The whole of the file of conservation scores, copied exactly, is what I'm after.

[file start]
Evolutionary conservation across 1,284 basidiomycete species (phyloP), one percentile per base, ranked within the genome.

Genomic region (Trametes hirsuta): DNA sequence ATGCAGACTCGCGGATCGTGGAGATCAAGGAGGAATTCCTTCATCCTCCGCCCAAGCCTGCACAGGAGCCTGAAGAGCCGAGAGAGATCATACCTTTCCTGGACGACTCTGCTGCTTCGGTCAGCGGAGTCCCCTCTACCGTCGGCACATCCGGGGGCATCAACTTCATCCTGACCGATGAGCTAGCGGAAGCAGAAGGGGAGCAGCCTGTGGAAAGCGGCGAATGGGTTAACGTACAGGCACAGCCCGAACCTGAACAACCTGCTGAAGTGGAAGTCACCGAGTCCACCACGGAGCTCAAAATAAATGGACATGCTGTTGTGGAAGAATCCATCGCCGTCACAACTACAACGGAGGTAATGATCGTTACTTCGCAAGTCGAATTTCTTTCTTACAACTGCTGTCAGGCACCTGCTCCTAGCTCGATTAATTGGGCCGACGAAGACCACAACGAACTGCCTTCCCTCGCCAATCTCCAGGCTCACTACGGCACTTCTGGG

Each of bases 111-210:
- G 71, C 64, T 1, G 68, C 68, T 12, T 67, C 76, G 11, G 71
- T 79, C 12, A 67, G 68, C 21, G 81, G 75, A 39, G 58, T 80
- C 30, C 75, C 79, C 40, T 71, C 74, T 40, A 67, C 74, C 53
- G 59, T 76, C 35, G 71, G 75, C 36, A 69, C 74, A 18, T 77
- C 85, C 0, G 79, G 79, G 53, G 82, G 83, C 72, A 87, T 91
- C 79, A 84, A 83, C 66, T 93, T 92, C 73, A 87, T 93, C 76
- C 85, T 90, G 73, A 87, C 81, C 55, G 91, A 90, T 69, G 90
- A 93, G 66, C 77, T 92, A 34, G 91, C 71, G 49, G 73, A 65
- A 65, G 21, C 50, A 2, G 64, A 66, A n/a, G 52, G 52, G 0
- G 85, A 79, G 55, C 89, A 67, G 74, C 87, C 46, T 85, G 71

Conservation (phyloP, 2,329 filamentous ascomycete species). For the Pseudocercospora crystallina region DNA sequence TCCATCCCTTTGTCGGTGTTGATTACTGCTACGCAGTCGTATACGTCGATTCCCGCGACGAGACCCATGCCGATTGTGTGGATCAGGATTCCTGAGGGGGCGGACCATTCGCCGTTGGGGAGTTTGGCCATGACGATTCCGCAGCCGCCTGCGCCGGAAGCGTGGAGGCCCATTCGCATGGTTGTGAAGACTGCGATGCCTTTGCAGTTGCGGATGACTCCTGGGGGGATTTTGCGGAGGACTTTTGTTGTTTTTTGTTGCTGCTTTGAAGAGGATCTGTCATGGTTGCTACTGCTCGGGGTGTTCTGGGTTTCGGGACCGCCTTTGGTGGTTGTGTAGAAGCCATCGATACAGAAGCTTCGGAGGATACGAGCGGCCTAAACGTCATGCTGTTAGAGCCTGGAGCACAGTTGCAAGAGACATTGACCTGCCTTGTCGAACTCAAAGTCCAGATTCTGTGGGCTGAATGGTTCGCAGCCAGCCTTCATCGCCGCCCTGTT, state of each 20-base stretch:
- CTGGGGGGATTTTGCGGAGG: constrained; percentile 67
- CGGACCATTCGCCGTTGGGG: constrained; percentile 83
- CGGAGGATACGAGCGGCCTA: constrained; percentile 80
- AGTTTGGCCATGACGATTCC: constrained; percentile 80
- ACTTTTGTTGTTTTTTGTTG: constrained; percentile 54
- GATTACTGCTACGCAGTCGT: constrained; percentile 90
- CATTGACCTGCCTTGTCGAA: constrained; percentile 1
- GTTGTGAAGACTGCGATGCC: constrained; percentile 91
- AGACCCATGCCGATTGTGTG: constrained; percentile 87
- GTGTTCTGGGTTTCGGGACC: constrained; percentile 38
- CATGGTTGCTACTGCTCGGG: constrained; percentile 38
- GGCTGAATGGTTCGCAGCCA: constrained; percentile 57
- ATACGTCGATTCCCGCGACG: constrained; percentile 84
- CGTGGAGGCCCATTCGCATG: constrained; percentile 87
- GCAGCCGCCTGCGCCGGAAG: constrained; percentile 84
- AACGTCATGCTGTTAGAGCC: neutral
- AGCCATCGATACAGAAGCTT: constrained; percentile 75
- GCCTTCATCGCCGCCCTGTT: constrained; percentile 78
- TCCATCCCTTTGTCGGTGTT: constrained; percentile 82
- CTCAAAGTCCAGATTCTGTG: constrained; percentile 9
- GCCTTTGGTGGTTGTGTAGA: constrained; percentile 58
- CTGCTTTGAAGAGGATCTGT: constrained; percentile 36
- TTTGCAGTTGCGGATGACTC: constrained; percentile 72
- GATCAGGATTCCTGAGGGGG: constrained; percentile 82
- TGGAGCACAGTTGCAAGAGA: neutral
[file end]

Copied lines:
Evolutionary conservation across 1,284 basidiomycete species (phyloP), one percentile per base, ranked within the genome.

Genomic region (Trametes hirsuta): DNA sequence ATGCAGACTCGCGGATCGTGGAGATCAAGGAGGAATTCCTTCATCCTCCGCCCAAGCCTGCACAGGAGCCTGAAGAGCCGAGAGAGATCATACCTTTCCTGGACGACTCTGCTGCTTCGGTCAGCGGAGTCCCCTCTACCGTCGGCACATCCGGGGGCATCAACTTCATCCTGACCGATGAGCTAGCGGAAGCAGAAGGGGAGCAGCCTGTGGAAAGCGGCGAATGGGTTAACGTACAGGCACAGCCCGAACCTGAACAACCTGCTGAAGTGGAAGTCACCGAGTCCACCACGGAGCTCAAAATAAATGGACATGCTGTTGTGGAAGAATCCATCGCCGTCACAACTACAACGGAGGTAATGATCGTTACTTCGCAAGTCGAATTTCTTTCTTACAACTGCTGTCAGGCACCTGCTCCTAGCTCGATTAATTGGGCCGACGAAGACCACAACGAACTGCCTTCCCTCGCCAATCTCCAGGCTCACTACGGCACTTCTGGG

Each of bases 111-210:
- G 71, C 64, T 1, G 68, C 68, T 12, T 67, C 76, G 11, G 71
- T 79, C 12, A 67, G 68, C 21, G 81, G 75, A 39, G 58, T 80
- C 30, C 75, C 79, C 40, T 71, C 74, T 40, A 67, C 74, C 53
- G 59, T 76, C 35, G 71, G 75, C 36, A 69, C 74, A 18, T 77
- C 85, C 0, G 79, G 79, G 53, G 82, G 83, C 72, A 87, T 91
- C 79, A 84, A 83, C 66, T 93, T 92, C 73, A 87, T 93, C 76
- C 85, T 90, G 73, A 87, C 81, C 55, G 91, A 90, T 69, G 90
- A 93, G 66, C 77, T 92, A 34, G 91, C 71, G 49, G 73, A 65
- A 65, G 21, C 50, A 2, G 64, A 66, A n/a, G 52, G 52, G 0
- G 85, A 79, G 55, C 89, A 67, G 74, C 87, C 46, T 85, G 71

Conservation (phyloP, 2,329 filamentous ascomycete species). For the Pseudocercospora crystallina region DNA sequence TCCATCCCTTTGTCGGTGTTGATTACTGCTACGCAGTCGTATACGTCGATTCCCGCGACGAGACCCATGCCGATTGTGTGGATCAGGATTCCTGAGGGGGCGGACCATTCGCCGTTGGGGAGTTTGGCCATGACGATTCCGCAGCCGCCTGCGCCGGAAGCGTGGAGGCCCATTCGCATGGTTGTGAAGACTGCGATGCCTTTGCAGTTGCGGATGACTCCTGGGGGGATTTTGCGGAGGACTTTTGTTGTTTTTTGTTGCTGCTTTGAAGAGGATCTGTCATGGTTGCTACTGCTCGGGGTGTTCTGGGTTTCGGGACCGCCTTTGGTGGTTGTGTAGAAGCCATCGATACAGAAGCTTCGGAGGATACGAGCGGCCTAAACGTCATGCTGTTAGAGCCTGGAGCACAGTTGCAAGAGACATTGACCTGCCTTGTCGAACTCAAAGTCCAGATTCTGTGGGCTGAATGGTTCGCAGCCAGCCTTCATCGCCGCCCTGTT, state of each 20-base stretch:
- CTGGGGGGATTTTGCGGAGG: constrained; percentile 67
- CGGACCATTCGCCGTTGGGG: constrained; percentile 83
- CGGAGGATACGAGCGGCCTA: constrained; percentile 80
- AGTTTGGCCATGACGATTCC: constrained; percentile 80
- ACTTTTGTTGTTTTTTGTTG: constrained; percentile 54
- GATTACTGCTACGCAGTCGT: constrained; percentile 90
- CATTGACCTGCCTTGTCGAA: constrained; percentile 1
- GTTGTGAAGACTGCGATGCC: constrained; percentile 91
- AGACCCATGCCGATTGTGTG: constrained; percentile 87
- GTGTTCTGGGTTTCGGGACC: constrained; percentile 38
- CATGGTTGCTACTGCTCGGG: constrained; percentile 38
- GGCTGAATGGTTCGCAGCCA: constrained; percentile 57
- ATACGTCGATTCCCGCGACG: constrained; percentile 84
- CGTGGAGGCCCATTCGCATG: constrained; percentile 87
- GCAGCCGCCTGCGCCGGAAG: constrained; percentile 84
- AACGTCATGCTGTTAGAGCC: neutral
- AGCCATCGATACAGAAGCTT: constrained; percentile 75
- GCCTTCATCGCCGCCCTGTT: constrained; percentile 78
- TCCATCCCTTTGTCGGTGTT: constrained; percentile 82
- CTCAAAGTCCAGATTCTGTG: constrained; percentile 9
- GCCTTTGGTGGTTGTGTAGA: constrained; percentile 58
- CTGCTTTGAAGAGGATCTGT: constrained; percentile 36
- TTTGCAGTTGCGGATGACTC: constrained; percentile 72
- GATCAGGATTCCTGAGGGGG: constrained; percentile 82
- TGGAGCACAGTTGCAAGAGA: neutral